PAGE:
Sidious, with his second apprentice Darth Tyranus,[22] engineered the Clone Wars to draw the Jedi into a trap. At the end of the war, despite the loss of Tyranus, he declared himself emperor and reformed the Republic into the Galactic Empire. He then used his new apprentice, Darth Vader, and the clone troopers to extinguish the Jedi Order.[1] The Nightsisters of Dathomir were also driven to near extinction by Sidious as a result of the war,[23] though a few individuals,[24][25] and at least one clan survived the purge.[26]

Death Watch saves Din Djarin during the Clone Wars.

The Way of the Mandalore, a Mandalorian religious sect, was implied to have been around at the end of the Clone Wars. Members of Death Watch raised the young foundling, Din Djarin in "the Way" after saving him from the Separatist Droid Army.[5]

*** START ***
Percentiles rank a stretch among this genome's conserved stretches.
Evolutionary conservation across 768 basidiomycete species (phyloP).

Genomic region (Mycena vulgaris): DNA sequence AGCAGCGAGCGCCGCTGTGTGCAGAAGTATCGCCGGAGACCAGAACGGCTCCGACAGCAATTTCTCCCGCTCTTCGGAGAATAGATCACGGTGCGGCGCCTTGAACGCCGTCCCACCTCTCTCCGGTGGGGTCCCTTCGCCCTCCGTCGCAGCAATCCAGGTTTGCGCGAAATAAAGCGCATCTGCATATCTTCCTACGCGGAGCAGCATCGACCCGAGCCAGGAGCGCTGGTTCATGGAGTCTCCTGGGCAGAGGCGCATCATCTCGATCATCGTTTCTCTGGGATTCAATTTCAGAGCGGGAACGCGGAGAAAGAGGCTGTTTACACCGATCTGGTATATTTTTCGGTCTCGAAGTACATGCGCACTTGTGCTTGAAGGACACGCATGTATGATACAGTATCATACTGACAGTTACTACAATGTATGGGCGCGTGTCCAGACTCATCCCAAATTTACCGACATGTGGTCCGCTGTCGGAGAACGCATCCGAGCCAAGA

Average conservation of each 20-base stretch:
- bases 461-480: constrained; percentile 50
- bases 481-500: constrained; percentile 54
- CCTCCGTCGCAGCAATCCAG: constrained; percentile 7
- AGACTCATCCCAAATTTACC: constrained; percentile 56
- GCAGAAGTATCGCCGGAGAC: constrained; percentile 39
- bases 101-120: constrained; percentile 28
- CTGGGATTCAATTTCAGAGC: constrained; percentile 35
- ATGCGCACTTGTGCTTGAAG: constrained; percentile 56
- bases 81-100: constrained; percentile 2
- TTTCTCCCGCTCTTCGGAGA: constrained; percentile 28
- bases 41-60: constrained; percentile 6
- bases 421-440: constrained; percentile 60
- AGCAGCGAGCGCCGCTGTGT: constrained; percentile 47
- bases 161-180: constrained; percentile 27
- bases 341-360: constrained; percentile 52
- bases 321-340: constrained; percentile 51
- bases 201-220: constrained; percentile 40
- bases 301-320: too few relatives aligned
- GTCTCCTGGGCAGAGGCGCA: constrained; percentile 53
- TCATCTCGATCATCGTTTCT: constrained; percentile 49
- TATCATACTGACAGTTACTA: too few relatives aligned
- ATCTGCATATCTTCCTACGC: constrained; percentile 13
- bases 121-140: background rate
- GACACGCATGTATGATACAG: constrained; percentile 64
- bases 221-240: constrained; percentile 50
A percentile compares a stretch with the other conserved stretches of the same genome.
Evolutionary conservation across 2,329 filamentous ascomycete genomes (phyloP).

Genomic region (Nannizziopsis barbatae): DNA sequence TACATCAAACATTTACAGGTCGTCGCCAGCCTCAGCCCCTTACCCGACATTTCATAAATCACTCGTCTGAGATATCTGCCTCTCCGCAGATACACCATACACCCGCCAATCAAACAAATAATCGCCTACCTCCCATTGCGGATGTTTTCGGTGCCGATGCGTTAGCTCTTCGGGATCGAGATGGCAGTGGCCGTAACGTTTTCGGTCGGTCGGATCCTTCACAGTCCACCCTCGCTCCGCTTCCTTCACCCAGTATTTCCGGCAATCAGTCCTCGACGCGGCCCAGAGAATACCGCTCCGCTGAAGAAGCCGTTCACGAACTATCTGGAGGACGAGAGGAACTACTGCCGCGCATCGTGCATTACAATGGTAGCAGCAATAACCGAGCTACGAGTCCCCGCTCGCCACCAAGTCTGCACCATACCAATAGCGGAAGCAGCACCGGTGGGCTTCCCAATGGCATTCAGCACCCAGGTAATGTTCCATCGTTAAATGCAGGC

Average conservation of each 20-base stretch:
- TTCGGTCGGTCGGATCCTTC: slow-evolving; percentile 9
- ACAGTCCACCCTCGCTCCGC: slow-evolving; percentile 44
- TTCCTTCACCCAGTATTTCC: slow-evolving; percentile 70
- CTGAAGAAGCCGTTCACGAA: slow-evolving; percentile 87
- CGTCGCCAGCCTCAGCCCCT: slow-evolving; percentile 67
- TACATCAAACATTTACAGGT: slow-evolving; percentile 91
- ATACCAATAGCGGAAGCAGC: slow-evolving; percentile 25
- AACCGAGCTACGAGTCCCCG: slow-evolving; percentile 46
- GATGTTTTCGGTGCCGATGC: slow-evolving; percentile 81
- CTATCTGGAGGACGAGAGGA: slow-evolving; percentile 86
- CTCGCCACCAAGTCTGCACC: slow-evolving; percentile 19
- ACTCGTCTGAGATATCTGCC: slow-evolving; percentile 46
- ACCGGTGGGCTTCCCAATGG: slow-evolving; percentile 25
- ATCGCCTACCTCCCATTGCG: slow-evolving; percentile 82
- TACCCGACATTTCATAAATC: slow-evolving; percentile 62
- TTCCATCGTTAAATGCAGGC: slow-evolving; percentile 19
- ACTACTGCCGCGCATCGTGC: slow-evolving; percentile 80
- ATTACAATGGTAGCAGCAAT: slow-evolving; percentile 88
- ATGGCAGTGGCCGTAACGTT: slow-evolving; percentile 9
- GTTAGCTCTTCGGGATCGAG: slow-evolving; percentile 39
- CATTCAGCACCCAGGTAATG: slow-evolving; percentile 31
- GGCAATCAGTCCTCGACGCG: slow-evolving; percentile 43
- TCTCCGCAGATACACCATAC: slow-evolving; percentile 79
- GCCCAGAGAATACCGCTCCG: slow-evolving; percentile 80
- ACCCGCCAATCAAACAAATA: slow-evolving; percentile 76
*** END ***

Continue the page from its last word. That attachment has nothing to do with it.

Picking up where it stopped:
Age of the Empire

The Emperor and Darth Vader continued their purge of the Jedi after the formation of the Galactic Empire, going so far as to form the Inquisitorius to aid in hunting down any survivors.[27] Sidious also ordered Project Harvester to gather up the Force-sensitive children of the galaxy in the hopes of training them as dark side adherents to his will.[28] Even so, some Jedi survived the purge and went on to join other religions. For instance, Eeth Koth, though he was later murdered by Vader, became a priest in the Church of the Ganthic Enlightenment.[29] The Jedi teachings also lived on in the form of the Church of the Force: a underground group of Force-worshipers that revered the Jedi Order and fought to see them restored to the galaxy in the wake of the Emperor's purge.[30]

However, despite the persecution of the Jedi Order, a number of religions existed and prospered under the Empire. The cult of the Central Isopter was among the more notable. The cult consisted of Force-sensitive members who received visions of great death and went to those sites to revel in the carnage.[4] They were present at arguably one of the greatest religious catastrophes in galactic history when the holy city on Jedha was destroyed by the Death Star.[31] The blast eradicated centuries of religious history and destroyed a number of sacred sites.[2]


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Notes and references